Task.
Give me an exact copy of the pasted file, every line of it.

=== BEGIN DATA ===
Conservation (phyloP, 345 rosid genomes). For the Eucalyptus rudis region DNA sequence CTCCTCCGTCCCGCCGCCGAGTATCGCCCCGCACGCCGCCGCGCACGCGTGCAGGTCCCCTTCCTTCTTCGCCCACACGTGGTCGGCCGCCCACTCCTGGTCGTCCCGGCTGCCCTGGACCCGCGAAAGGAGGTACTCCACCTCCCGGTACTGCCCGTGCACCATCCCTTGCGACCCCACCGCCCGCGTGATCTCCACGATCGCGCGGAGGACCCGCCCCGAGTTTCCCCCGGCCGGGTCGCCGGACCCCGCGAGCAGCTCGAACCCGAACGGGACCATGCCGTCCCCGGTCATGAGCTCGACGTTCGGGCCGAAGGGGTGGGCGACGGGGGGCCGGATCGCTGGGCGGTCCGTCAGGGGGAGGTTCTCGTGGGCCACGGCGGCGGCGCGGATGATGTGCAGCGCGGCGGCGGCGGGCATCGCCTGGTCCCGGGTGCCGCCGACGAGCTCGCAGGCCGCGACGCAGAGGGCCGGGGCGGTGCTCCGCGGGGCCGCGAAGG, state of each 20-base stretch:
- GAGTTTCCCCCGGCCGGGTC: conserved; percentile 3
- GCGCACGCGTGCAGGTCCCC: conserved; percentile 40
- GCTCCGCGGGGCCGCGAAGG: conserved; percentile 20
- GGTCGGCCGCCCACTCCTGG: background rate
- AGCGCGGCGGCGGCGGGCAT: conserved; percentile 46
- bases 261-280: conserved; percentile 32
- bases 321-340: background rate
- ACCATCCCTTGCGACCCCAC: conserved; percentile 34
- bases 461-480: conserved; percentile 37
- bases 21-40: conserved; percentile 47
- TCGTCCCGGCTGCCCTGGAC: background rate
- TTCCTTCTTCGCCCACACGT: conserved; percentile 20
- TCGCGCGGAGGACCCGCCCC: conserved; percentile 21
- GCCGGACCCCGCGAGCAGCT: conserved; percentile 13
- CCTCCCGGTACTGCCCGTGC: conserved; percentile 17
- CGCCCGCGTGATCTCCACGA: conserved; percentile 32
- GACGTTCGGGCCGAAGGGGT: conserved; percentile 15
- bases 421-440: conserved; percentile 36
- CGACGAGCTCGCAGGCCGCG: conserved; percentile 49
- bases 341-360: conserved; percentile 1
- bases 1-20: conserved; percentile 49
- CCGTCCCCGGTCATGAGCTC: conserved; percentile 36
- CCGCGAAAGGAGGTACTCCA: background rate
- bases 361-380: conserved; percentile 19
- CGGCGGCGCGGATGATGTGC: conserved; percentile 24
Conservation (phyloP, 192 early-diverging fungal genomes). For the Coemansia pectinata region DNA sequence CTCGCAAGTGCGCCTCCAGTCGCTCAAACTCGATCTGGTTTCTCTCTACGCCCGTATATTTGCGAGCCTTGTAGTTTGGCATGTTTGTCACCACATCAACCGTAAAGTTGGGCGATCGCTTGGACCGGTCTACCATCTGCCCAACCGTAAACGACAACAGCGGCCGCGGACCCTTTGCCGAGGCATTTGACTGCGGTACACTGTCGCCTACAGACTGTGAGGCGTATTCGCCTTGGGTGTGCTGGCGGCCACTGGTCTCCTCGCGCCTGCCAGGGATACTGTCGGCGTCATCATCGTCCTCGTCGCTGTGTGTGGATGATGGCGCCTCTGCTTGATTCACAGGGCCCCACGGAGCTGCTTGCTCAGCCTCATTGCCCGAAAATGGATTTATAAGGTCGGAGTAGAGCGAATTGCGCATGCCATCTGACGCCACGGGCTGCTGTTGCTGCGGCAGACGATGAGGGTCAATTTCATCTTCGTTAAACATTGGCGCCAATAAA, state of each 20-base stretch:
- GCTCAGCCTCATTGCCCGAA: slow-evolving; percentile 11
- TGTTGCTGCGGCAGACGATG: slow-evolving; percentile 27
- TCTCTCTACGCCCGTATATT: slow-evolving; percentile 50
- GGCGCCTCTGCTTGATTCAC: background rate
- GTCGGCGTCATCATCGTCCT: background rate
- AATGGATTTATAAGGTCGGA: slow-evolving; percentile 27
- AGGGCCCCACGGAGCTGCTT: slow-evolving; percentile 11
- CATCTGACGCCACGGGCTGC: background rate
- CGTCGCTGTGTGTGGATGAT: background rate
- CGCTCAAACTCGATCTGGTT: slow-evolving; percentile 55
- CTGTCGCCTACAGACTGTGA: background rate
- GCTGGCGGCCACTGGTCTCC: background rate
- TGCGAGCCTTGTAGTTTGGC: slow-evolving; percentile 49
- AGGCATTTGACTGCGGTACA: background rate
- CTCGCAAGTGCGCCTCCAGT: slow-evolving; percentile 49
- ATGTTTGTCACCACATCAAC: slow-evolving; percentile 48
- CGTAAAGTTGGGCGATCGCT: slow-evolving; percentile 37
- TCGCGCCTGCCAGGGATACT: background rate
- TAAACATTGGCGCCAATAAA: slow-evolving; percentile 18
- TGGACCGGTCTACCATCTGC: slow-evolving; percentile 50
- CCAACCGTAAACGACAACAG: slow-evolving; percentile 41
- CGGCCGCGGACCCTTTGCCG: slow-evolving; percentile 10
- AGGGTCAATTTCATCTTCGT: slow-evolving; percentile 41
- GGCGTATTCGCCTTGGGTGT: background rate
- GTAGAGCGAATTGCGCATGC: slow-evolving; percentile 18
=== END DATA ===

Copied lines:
Conservation (phyloP, 345 rosid genomes). For the Eucalyptus rudis region DNA sequence CTCCTCCGTCCCGCCGCCGAGTATCGCCCCGCACGCCGCCGCGCACGCGTGCAGGTCCCCTTCCTTCTTCGCCCACACGTGGTCGGCCGCCCACTCCTGGTCGTCCCGGCTGCCCTGGACCCGCGAAAGGAGGTACTCCACCTCCCGGTACTGCCCGTGCACCATCCCTTGCGACCCCACCGCCCGCGTGATCTCCACGATCGCGCGGAGGACCCGCCCCGAGTTTCCCCCGGCCGGGTCGCCGGACCCCGCGAGCAGCTCGAACCCGAACGGGACCATGCCGTCCCCGGTCATGAGCTCGACGTTCGGGCCGAAGGGGTGGGCGACGGGGGGCCGGATCGCTGGGCGGTCCGTCAGGGGGAGGTTCTCGTGGGCCACGGCGGCGGCGCGGATGATGTGCAGCGCGGCGGCGGCGGGCATCGCCTGGTCCCGGGTGCCGCCGACGAGCTCGCAGGCCGCGACGCAGAGGGCCGGGGCGGTGCTCCGCGGGGCCGCGAAGG, state of each 20-base stretch:
- GAGTTTCCCCCGGCCGGGTC: conserved; percentile 3
- GCGCACGCGTGCAGGTCCCC: conserved; percentile 40
- GCTCCGCGGGGCCGCGAAGG: conserved; percentile 20
- GGTCGGCCGCCCACTCCTGG: background rate
- AGCGCGGCGGCGGCGGGCAT: conserved; percentile 46
- bases 261-280: conserved; percentile 32
- bases 321-340: background rate
- ACCATCCCTTGCGACCCCAC: conserved; percentile 34
- bases 461-480: conserved; percentile 37
- bases 21-40: conserved; percentile 47
- TCGTCCCGGCTGCCCTGGAC: background rate
- TTCCTTCTTCGCCCACACGT: conserved; percentile 20
- TCGCGCGGAGGACCCGCCCC: conserved; percentile 21
- GCCGGACCCCGCGAGCAGCT: conserved; percentile 13
- CCTCCCGGTACTGCCCGTGC: conserved; percentile 17
- CGCCCGCGTGATCTCCACGA: conserved; percentile 32
- GACGTTCGGGCCGAAGGGGT: conserved; percentile 15
- bases 421-440: conserved; percentile 36
- CGACGAGCTCGCAGGCCGCG: conserved; percentile 49
- bases 341-360: conserved; percentile 1
- bases 1-20: conserved; percentile 49
- CCGTCCCCGGTCATGAGCTC: conserved; percentile 36
- CCGCGAAAGGAGGTACTCCA: background rate
- bases 361-380: conserved; percentile 19
- CGGCGGCGCGGATGATGTGC: conserved; percentile 24
Conservation (phyloP, 192 early-diverging fungal genomes). For the Coemansia pectinata region DNA sequence CTCGCAAGTGCGCCTCCAGTCGCTCAAACTCGATCTGGTTTCTCTCTACGCCCGTATATTTGCGAGCCTTGTAGTTTGGCATGTTTGTCACCACATCAACCGTAAAGTTGGGCGATCGCTTGGACCGGTCTACCATCTGCCCAACCGTAAACGACAACAGCGGCCGCGGACCCTTTGCCGAGGCATTTGACTGCGGTACACTGTCGCCTACAGACTGTGAGGCGTATTCGCCTTGGGTGTGCTGGCGGCCACTGGTCTCCTCGCGCCTGCCAGGGATACTGTCGGCGTCATCATCGTCCTCGTCGCTGTGTGTGGATGATGGCGCCTCTGCTTGATTCACAGGGCCCCACGGAGCTGCTTGCTCAGCCTCATTGCCCGAAAATGGATTTATAAGGTCGGAGTAGAGCGAATTGCGCATGCCATCTGACGCCACGGGCTGCTGTTGCTGCGGCAGACGATGAGGGTCAATTTCATCTTCGTTAAACATTGGCGCCAATAAA, state of each 20-base stretch:
- GCTCAGCCTCATTGCCCGAA: slow-evolving; percentile 11
- TGTTGCTGCGGCAGACGATG: slow-evolving; percentile 27
- TCTCTCTACGCCCGTATATT: slow-evolving; percentile 50
- GGCGCCTCTGCTTGATTCAC: background rate
- GTCGGCGTCATCATCGTCCT: background rate
- AATGGATTTATAAGGTCGGA: slow-evolving; percentile 27
- AGGGCCCCACGGAGCTGCTT: slow-evolving; percentile 11
- CATCTGACGCCACGGGCTGC: background rate
- CGTCGCTGTGTGTGGATGAT: background rate
- CGCTCAAACTCGATCTGGTT: slow-evolving; percentile 55
- CTGTCGCCTACAGACTGTGA: background rate
- GCTGGCGGCCACTGGTCTCC: background rate
- TGCGAGCCTTGTAGTTTGGC: slow-evolving; percentile 49
- AGGCATTTGACTGCGGTACA: background rate
- CTCGCAAGTGCGCCTCCAGT: slow-evolving; percentile 49
- ATGTTTGTCACCACATCAAC: slow-evolving; percentile 48
- CGTAAAGTTGGGCGATCGCT: slow-evolving; percentile 37
- TCGCGCCTGCCAGGGATACT: background rate
- TAAACATTGGCGCCAATAAA: slow-evolving; percentile 18
- TGGACCGGTCTACCATCTGC: slow-evolving; percentile 50
- CCAACCGTAAACGACAACAG: slow-evolving; percentile 41
- CGGCCGCGGACCCTTTGCCG: slow-evolving; percentile 10
- AGGGTCAATTTCATCTTCGT: slow-evolving; percentile 41
- GGCGTATTCGCCTTGGGTGT: background rate
- GTAGAGCGAATTGCGCATGC: slow-evolving; percentile 18